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Dive Deep. CSET faculty conduct wide-ranging, vital research that connects the public to the marvels of modern science. This interdisciplinary research crosses traditional academic approaches with the methods of the creative arts to help our students become better communicators of discovery, while engaging the public. The Science Communication Media Collaborative highlights the research of many CSET faculty.

Faculty Publications

Michael Bess

Planet in Peril: Humanity’s Four Greatest Challenges and How We Can Overcome Them

The top four mega-dangers facing humankind are climate change, nuclear weapons, pandemics, and artificial intelligence. Michael Bess, Chancellor’s Professor of History, outlines the solutions that have been tried, and analyzes why they have thus far fallen short. These four existential dangers present a special kind of challenge that urgently requires planet-level responses, yet today’s international institutions have so far failed to meet this need.



Jay Clayton

Literature, Science, and Public Policy: From Darwin to Genomics

Literature, Science, and Public Policy shows how literature can influence public policy concerning scientific controversies in genetics and other areas. Literature brings unique insights to issues involving cloning, GMOs, gene editing, and more by dramatizing their full human complexity. Literature’s value for public policy is demonstrated by striking examples that range from the literary response to evolution in the Victorian era through the modern synthesis of evolution and genetics in the mid-twentieth century to present-day genomics. Outlining practical steps for humanists who want to help shape public policy, this book offers vivid readings of novels by H. G. Wells, H. Rider Haggard, Aldous Huxley, Robert Heinlein, Octavia Butler, Samuel R. Delany, David Mitchell, Margaret Atwood, Ian McEwan, Kazuo Ishiguro, Gary Shteyngart, and others that illustrate the important insights that literary studies can bring to debates about science and society.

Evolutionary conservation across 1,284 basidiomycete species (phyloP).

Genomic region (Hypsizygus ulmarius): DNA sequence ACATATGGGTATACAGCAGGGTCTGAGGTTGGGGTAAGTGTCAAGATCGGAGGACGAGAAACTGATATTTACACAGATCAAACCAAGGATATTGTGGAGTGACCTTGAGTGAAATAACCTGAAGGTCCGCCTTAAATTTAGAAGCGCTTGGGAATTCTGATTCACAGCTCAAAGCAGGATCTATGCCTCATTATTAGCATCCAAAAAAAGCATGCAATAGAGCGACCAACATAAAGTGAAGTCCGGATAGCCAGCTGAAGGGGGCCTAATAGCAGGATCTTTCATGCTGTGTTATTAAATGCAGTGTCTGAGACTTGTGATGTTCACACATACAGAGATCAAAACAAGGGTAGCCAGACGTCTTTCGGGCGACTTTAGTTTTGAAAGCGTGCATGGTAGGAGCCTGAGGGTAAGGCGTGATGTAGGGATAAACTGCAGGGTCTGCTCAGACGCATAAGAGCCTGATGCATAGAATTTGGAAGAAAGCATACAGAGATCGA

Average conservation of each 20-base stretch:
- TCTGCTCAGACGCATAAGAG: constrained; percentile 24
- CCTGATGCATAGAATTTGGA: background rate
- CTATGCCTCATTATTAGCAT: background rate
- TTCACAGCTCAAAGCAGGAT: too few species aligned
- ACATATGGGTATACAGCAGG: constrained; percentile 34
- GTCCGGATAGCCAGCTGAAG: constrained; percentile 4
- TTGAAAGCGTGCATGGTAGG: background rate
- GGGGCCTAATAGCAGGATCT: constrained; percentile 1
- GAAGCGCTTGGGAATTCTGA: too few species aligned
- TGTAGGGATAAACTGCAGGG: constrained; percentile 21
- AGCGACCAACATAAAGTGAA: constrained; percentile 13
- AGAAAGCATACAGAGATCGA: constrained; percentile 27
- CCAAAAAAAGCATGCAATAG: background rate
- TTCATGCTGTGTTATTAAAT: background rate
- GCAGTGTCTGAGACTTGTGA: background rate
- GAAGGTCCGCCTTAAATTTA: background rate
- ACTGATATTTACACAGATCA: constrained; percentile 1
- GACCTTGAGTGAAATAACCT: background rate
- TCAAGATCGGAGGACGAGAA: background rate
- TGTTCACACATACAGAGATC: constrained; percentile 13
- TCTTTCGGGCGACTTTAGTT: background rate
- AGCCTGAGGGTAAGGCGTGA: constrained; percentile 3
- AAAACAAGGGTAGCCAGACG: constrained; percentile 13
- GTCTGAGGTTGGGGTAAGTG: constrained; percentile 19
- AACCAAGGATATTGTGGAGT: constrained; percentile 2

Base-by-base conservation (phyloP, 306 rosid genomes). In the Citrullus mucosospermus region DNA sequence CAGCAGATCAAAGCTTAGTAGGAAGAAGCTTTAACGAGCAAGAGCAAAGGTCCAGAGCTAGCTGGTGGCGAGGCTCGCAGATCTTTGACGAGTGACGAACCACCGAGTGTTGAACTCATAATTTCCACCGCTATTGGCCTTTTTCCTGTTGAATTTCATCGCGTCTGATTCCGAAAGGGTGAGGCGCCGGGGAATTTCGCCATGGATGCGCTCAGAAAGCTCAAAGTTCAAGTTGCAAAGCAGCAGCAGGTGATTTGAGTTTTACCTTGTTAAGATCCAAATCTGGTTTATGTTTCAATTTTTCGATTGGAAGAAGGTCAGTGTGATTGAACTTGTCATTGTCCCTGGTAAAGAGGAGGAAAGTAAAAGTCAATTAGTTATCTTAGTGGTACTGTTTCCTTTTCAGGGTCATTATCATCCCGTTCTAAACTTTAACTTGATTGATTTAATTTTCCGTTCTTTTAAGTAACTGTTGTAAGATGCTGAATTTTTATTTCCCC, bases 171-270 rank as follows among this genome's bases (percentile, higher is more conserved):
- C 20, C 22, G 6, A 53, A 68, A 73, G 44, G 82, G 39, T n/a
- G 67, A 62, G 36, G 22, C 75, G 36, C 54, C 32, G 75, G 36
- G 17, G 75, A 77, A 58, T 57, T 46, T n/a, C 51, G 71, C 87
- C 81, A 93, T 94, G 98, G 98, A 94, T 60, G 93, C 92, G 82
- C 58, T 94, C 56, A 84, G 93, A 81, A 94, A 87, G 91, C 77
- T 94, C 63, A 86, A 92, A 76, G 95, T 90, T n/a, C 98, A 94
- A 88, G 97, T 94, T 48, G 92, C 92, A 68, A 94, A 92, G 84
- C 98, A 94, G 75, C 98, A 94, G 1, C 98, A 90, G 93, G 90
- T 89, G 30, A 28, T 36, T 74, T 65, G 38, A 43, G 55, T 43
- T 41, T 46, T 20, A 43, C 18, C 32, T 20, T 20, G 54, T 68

Amanda Little

The Fate of Food: What We’ll Eat in a Bigger, Hotter, Smarter World

Climate models show that global crop production will decline every decade for the rest of this century due to drought, heat, and flooding. Water supplies are in jeopardy. Meanwhile, the world’s population is expected to grow another 30 percent by midcentury. So how, really, will we feed nine billion people sustainably in the coming decades?

Amanda Little, writer-in-residence of English, spent three years traveling through a dozen countries and as many U.S. states in search of answers to this question. Her journey took her from an apple orchard in Wisconsin to a remote control organic farm in Shanghai, from Norwegian fish farms to famine-stricken regions of Ethiopia.


Stephen Ornes

Math Art: Truth, Beauty, and Equations

The worlds of visual art and mathematics come together in this volume as Stephen Ornes explores the growing sensation of math art, presenting more than 80 pieces, including a crocheted, colorful representation of non-Euclidian geometry that looks like sea coral, and a 65-ton, 28-foot-tall bronze sculpture covered in a space-filling curve.

From 3D-printed objects that give real form to abstract mathematical theories, to mystic fractals, to Andy Warhol as a solution to the Traveling Salesman Problem, these artworks embody some of strangest, most beautiful relationships among numbers and across dimensions.